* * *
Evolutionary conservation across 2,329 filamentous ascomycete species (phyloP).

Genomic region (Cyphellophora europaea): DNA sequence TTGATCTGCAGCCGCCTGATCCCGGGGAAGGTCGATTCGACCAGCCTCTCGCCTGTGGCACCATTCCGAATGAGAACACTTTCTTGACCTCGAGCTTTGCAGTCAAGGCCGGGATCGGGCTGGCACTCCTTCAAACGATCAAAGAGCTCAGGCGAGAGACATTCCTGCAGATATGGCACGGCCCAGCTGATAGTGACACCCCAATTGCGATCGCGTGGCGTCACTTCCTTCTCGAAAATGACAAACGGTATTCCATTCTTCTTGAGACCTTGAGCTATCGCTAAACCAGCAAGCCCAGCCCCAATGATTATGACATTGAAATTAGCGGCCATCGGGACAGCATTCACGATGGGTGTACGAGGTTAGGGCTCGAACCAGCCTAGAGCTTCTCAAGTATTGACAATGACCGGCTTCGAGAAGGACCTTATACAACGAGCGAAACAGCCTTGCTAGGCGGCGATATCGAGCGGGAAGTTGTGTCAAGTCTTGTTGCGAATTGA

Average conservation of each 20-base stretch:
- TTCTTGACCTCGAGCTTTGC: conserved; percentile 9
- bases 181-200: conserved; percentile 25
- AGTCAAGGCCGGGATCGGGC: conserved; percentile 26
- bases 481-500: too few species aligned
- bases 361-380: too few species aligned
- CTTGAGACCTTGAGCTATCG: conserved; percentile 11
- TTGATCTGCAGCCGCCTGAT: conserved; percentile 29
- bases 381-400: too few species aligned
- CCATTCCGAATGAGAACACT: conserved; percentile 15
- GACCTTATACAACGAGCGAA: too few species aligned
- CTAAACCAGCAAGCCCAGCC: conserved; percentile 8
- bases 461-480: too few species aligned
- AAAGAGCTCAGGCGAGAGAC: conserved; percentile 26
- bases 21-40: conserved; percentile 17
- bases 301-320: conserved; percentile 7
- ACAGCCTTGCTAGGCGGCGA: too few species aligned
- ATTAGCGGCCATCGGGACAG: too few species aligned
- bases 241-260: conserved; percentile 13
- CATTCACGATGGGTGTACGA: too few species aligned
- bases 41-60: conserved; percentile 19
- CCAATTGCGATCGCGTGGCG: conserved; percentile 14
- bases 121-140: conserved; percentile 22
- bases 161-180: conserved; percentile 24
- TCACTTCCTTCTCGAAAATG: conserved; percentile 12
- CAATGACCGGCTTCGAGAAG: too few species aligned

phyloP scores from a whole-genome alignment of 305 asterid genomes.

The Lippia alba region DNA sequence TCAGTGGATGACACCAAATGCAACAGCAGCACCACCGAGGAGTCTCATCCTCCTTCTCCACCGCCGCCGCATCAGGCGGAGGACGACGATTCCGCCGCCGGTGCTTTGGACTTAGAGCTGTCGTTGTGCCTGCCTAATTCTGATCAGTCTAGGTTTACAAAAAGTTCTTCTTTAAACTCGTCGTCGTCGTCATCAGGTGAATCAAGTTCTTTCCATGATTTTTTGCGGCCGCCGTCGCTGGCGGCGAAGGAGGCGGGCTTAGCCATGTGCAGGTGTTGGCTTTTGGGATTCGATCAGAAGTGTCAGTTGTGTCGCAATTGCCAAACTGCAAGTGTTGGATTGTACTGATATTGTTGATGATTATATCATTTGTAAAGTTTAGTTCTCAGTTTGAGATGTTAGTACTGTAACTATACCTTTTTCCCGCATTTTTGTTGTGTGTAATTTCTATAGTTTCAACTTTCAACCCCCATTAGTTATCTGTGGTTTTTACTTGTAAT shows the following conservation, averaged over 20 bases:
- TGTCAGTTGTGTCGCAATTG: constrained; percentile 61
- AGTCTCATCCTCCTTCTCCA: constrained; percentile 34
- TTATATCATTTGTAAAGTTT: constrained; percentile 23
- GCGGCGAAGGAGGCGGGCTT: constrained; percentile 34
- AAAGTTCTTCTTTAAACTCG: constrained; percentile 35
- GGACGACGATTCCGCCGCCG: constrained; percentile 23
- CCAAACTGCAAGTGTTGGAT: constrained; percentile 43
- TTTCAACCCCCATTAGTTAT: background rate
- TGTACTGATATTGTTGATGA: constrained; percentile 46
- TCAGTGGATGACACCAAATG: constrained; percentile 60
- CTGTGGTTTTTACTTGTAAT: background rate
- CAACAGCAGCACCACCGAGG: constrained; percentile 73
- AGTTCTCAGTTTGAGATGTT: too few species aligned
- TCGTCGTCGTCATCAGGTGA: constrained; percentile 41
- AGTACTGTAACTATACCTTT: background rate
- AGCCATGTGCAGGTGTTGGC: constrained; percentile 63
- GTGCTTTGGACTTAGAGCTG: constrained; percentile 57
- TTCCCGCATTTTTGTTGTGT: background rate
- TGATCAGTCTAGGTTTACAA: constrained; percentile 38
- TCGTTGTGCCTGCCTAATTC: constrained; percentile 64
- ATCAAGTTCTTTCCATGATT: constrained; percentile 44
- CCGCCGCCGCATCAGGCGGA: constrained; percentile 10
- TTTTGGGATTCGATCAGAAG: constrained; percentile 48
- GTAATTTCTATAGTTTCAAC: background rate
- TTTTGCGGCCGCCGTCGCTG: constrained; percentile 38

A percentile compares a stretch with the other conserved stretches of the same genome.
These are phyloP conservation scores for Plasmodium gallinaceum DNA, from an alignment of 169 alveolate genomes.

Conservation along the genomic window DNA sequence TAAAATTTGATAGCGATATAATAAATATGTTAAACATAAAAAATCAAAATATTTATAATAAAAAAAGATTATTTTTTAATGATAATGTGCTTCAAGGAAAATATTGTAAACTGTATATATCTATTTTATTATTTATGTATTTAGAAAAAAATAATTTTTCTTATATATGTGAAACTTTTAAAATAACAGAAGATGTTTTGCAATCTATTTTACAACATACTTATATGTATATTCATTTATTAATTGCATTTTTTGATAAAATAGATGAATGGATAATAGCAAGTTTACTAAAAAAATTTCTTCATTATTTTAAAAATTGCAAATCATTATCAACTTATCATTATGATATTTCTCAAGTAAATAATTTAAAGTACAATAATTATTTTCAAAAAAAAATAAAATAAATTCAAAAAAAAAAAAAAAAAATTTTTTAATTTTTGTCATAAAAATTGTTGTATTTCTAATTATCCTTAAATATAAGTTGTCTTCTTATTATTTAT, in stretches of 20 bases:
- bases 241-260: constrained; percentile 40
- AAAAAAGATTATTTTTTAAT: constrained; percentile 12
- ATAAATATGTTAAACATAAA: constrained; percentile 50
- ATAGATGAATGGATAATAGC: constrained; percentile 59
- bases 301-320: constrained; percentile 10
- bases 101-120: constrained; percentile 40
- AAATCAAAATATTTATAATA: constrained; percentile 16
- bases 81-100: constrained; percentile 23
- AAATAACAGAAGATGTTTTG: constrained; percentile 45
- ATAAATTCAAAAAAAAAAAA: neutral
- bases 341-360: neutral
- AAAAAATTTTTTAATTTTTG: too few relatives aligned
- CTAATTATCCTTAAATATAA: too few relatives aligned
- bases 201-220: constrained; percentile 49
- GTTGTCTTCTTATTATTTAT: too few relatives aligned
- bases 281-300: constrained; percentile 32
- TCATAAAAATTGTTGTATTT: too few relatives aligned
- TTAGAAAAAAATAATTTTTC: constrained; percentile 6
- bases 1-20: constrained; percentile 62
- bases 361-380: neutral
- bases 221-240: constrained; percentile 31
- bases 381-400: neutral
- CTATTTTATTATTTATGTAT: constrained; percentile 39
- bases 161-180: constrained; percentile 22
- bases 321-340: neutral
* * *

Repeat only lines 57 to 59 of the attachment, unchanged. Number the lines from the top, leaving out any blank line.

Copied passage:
These are phyloP conservation scores for Plasmodium gallinaceum DNA, from an alignment of 169 alveolate genomes.

Conservation along the genomic window DNA sequence TAAAATTTGATAGCGATATAATAAATATGTTAAACATAAAAAATCAAAATATTTATAATAAAAAAAGATTATTTTTTAATGATAATGTGCTTCAAGGAAAATATTGTAAACTGTATATATCTATTTTATTATTTATGTATTTAGAAAAAAATAATTTTTCTTATATATGTGAAACTTTTAAAATAACAGAAGATGTTTTGCAATCTATTTTACAACATACTTATATGTATATTCATTTATTAATTGCATTTTTTGATAAAATAGATGAATGGATAATAGCAAGTTTACTAAAAAAATTTCTTCATTATTTTAAAAATTGCAAATCATTATCAACTTATCATTATGATATTTCTCAAGTAAATAATTTAAAGTACAATAATTATTTTCAAAAAAAAATAAAATAAATTCAAAAAAAAAAAAAAAAAATTTTTTAATTTTTGTCATAAAAATTGTTGTATTTCTAATTATCCTTAAATATAAGTTGTCTTCTTATTATTTAT, in stretches of 20 bases:
- bases 241-260: constrained; percentile 40